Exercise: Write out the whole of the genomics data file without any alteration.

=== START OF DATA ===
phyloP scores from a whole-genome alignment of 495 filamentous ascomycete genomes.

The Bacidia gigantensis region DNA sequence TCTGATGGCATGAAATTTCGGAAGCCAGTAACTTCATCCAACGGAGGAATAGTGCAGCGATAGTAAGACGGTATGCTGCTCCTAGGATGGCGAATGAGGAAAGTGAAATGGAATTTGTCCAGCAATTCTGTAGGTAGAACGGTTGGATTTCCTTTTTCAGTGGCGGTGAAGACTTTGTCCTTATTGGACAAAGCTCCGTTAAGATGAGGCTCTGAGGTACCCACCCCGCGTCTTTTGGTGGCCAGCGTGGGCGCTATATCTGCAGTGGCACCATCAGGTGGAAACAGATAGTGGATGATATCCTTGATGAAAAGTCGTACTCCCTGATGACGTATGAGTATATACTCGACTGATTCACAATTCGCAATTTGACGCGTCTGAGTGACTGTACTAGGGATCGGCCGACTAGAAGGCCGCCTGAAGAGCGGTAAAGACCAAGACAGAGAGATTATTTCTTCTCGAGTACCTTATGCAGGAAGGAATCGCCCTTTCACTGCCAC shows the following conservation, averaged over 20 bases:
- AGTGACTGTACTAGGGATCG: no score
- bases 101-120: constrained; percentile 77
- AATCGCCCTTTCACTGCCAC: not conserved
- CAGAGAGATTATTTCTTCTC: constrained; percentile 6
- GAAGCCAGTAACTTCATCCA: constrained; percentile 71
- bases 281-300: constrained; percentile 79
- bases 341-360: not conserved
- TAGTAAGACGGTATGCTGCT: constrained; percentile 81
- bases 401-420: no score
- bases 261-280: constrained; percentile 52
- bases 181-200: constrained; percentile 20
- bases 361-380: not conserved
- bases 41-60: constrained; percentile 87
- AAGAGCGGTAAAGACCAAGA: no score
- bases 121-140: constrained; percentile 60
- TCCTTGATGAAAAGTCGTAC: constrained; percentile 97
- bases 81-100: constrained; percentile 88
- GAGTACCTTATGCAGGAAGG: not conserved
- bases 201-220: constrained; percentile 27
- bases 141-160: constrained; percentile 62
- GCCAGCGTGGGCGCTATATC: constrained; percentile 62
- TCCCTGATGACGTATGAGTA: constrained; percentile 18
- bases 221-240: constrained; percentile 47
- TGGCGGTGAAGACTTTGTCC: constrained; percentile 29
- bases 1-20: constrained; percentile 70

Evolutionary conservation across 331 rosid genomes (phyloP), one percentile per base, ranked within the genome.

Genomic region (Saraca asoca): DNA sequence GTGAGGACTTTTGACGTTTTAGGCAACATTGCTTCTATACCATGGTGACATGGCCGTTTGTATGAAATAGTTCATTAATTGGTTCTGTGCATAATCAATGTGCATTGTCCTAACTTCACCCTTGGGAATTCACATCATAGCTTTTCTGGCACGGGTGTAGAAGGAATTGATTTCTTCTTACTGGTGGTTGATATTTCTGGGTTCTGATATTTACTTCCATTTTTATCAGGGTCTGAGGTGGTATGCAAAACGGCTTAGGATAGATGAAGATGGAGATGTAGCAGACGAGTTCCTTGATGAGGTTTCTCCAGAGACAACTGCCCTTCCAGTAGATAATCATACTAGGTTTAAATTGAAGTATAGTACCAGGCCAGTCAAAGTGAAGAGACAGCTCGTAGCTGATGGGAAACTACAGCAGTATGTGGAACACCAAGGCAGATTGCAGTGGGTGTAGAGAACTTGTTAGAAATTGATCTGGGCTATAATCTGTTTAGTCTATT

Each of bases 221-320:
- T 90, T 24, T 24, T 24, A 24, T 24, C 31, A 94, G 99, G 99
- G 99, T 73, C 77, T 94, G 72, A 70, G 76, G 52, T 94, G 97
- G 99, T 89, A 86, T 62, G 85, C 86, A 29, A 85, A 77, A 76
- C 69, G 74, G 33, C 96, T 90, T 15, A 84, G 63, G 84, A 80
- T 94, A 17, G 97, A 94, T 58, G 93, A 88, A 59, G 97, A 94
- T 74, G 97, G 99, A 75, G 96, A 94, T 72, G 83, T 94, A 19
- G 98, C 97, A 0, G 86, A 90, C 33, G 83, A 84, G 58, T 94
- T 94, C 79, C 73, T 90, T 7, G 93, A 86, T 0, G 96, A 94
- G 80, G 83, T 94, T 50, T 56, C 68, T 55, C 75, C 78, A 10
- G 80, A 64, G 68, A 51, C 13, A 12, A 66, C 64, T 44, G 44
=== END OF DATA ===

phyloP scores from a whole-genome alignment of 495 filamentous ascomycete genomes.

The Bacidia gigantensis region DNA sequence TCTGATGGCATGAAATTTCGGAAGCCAGTAACTTCATCCAACGGAGGAATAGTGCAGCGATAGTAAGACGGTATGCTGCTCCTAGGATGGCGAATGAGGAAAGTGAAATGGAATTTGTCCAGCAATTCTGTAGGTAGAACGGTTGGATTTCCTTTTTCAGTGGCGGTGAAGACTTTGTCCTTATTGGACAAAGCTCCGTTAAGATGAGGCTCTGAGGTACCCACCCCGCGTCTTTTGGTGGCCAGCGTGGGCGCTATATCTGCAGTGGCACCATCAGGTGGAAACAGATAGTGGATGATATCCTTGATGAAAAGTCGTACTCCCTGATGACGTATGAGTATATACTCGACTGATTCACAATTCGCAATTTGACGCGTCTGAGTGACTGTACTAGGGATCGGCCGACTAGAAGGCCGCCTGAAGAGCGGTAAAGACCAAGACAGAGAGATTATTTCTTCTCGAGTACCTTATGCAGGAAGGAATCGCCCTTTCACTGCCAC shows the following conservation, averaged over 20 bases:
- AGTGACTGTACTAGGGATCG: no score
- bases 101-120: constrained; percentile 77
- AATCGCCCTTTCACTGCCAC: not conserved
- CAGAGAGATTATTTCTTCTC: constrained; percentile 6
- GAAGCCAGTAACTTCATCCA: constrained; percentile 71
- bases 281-300: constrained; percentile 79
- bases 341-360: not conserved
- TAGTAAGACGGTATGCTGCT: constrained; percentile 81
- bases 401-420: no score
- bases 261-280: constrained; percentile 52
- bases 181-200: constrained; percentile 20
- bases 361-380: not conserved
- bases 41-60: constrained; percentile 87
- AAGAGCGGTAAAGACCAAGA: no score
- bases 121-140: constrained; percentile 60
- TCCTTGATGAAAAGTCGTAC: constrained; percentile 97
- bases 81-100: constrained; percentile 88
- GAGTACCTTATGCAGGAAGG: not conserved
- bases 201-220: constrained; percentile 27
- bases 141-160: constrained; percentile 62
- GCCAGCGTGGGCGCTATATC: constrained; percentile 62
- TCCCTGATGACGTATGAGTA: constrained; percentile 18
- bases 221-240: constrained; percentile 47
- TGGCGGTGAAGACTTTGTCC: constrained; percentile 29
- bases 1-20: constrained; percentile 70

Evolutionary conservation across 331 rosid genomes (phyloP), one percentile per base, ranked within the genome.

Genomic region (Saraca asoca): DNA sequence GTGAGGACTTTTGACGTTTTAGGCAACATTGCTTCTATACCATGGTGACATGGCCGTTTGTATGAAATAGTTCATTAATTGGTTCTGTGCATAATCAATGTGCATTGTCCTAACTTCACCCTTGGGAATTCACATCATAGCTTTTCTGGCACGGGTGTAGAAGGAATTGATTTCTTCTTACTGGTGGTTGATATTTCTGGGTTCTGATATTTACTTCCATTTTTATCAGGGTCTGAGGTGGTATGCAAAACGGCTTAGGATAGATGAAGATGGAGATGTAGCAGACGAGTTCCTTGATGAGGTTTCTCCAGAGACAACTGCCCTTCCAGTAGATAATCATACTAGGTTTAAATTGAAGTATAGTACCAGGCCAGTCAAAGTGAAGAGACAGCTCGTAGCTGATGGGAAACTACAGCAGTATGTGGAACACCAAGGCAGATTGCAGTGGGTGTAGAGAACTTGTTAGAAATTGATCTGGGCTATAATCTGTTTAGTCTATT

Each of bases 221-320:
- T 90, T 24, T 24, T 24, A 24, T 24, C 31, A 94, G 99, G 99
- G 99, T 73, C 77, T 94, G 72, A 70, G 76, G 52, T 94, G 97
- G 99, T 89, A 86, T 62, G 85, C 86, A 29, A 85, A 77, A 76
- C 69, G 74, G 33, C 96, T 90, T 15, A 84, G 63, G 84, A 80
- T 94, A 17, G 97, A 94, T 58, G 93, A 88, A 59, G 97, A 94
- T 74, G 97, G 99, A 75, G 96, A 94, T 72, G 83, T 94, A 19
- G 98, C 97, A 0, G 86, A 90, C 33, G 83, A 84, G 58, T 94
- T 94, C 79, C 73, T 90, T 7, G 93, A 86, T 0, G 96, A 94
- G 80, G 83, T 94, T 50, T 56, C 68, T 55, C 75, C 78, A 10
- G 80, A 64, G 68, A 51, C 13, A 12, A 66, C 64, T 44, G 44